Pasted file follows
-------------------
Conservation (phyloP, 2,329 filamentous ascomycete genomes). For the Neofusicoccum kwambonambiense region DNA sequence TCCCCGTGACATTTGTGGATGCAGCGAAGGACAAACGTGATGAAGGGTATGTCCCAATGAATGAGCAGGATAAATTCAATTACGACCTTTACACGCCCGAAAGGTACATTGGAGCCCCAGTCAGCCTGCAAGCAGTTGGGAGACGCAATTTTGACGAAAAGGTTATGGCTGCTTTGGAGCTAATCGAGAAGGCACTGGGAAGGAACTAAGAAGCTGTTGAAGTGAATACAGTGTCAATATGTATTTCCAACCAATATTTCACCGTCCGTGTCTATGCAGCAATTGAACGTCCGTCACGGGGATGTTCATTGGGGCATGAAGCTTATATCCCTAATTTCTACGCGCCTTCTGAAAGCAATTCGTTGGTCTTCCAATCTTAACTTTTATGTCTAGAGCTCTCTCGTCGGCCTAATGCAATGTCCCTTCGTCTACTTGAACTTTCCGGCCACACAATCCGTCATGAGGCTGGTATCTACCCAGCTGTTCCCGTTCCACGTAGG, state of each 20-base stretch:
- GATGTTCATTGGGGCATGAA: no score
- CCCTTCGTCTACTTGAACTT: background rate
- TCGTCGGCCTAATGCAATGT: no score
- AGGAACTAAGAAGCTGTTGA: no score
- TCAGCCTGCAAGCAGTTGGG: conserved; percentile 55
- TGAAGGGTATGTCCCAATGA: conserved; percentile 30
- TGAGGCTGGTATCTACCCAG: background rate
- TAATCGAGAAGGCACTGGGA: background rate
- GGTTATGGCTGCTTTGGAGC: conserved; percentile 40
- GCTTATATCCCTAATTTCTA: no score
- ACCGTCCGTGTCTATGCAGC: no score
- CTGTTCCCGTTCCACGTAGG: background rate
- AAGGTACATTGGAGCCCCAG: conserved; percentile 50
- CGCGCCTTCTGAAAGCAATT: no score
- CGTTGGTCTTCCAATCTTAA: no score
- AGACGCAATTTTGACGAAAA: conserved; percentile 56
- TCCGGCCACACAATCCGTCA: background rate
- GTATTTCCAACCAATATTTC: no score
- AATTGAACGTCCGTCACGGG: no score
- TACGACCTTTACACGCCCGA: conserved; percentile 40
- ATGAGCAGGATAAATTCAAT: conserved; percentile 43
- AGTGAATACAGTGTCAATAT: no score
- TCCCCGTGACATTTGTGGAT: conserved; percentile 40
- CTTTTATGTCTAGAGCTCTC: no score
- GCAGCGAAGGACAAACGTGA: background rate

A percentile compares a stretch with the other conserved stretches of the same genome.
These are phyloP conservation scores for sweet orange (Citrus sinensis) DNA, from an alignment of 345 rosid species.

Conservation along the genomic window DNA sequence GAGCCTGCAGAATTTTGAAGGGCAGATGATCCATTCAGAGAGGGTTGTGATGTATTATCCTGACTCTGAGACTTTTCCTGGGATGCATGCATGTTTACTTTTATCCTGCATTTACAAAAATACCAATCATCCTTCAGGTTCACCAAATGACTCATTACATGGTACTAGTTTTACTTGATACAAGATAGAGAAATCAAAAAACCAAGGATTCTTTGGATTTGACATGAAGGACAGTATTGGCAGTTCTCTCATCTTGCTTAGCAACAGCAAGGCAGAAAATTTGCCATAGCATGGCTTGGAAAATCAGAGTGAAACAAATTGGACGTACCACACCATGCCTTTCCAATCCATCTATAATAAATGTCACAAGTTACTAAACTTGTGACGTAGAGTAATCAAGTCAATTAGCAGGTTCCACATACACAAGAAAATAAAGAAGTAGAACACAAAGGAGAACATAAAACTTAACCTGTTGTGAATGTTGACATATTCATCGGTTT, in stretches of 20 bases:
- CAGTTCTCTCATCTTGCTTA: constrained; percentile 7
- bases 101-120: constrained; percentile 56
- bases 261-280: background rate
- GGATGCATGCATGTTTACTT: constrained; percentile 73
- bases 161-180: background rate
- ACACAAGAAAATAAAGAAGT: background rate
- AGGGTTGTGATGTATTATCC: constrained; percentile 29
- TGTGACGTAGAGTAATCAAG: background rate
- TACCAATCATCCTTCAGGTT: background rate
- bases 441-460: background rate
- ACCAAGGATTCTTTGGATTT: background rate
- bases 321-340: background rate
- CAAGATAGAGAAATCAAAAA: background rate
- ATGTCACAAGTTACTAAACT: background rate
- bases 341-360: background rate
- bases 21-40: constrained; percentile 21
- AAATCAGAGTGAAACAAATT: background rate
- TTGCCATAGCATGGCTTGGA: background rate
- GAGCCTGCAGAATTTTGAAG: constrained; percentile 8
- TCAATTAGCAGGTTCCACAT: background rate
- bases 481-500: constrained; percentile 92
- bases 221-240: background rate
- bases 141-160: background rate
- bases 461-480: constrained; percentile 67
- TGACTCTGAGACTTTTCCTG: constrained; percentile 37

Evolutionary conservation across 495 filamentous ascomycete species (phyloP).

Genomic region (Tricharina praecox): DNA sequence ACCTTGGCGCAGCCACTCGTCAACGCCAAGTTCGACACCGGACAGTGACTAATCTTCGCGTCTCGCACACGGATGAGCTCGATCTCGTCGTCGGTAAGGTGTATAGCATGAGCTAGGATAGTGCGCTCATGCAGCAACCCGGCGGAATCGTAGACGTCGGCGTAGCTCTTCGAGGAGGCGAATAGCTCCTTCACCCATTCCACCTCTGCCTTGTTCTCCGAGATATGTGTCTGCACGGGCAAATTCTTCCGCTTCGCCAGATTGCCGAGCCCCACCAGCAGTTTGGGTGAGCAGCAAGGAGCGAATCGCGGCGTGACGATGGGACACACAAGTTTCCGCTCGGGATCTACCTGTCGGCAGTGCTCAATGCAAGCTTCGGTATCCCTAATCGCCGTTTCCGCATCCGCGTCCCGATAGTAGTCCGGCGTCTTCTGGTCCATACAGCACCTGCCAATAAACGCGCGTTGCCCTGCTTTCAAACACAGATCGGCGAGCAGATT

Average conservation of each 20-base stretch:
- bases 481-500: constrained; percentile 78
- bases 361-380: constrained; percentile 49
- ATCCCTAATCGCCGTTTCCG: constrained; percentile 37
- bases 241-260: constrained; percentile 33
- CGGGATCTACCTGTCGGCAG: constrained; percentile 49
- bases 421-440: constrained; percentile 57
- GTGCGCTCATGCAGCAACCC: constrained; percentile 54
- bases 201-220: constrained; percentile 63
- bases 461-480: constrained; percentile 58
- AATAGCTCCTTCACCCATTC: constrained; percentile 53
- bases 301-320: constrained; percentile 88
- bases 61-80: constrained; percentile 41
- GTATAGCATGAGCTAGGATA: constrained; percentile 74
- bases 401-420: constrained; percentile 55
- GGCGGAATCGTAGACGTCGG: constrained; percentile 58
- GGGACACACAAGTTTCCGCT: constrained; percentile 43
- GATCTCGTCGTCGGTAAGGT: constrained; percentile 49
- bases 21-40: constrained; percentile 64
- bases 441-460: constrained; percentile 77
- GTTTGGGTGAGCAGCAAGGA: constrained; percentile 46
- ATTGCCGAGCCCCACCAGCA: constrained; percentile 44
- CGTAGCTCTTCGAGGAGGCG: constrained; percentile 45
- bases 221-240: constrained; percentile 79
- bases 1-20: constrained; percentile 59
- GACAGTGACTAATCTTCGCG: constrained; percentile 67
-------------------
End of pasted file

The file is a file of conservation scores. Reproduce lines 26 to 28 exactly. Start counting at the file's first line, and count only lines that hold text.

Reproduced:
- GCAGCGAAGGACAAACGTGA: background rate

A percentile compares a stretch with the other conserved stretches of the same genome.
These are phyloP conservation scores for sweet orange (Citrus sinensis) DNA, from an alignment of 345 rosid species.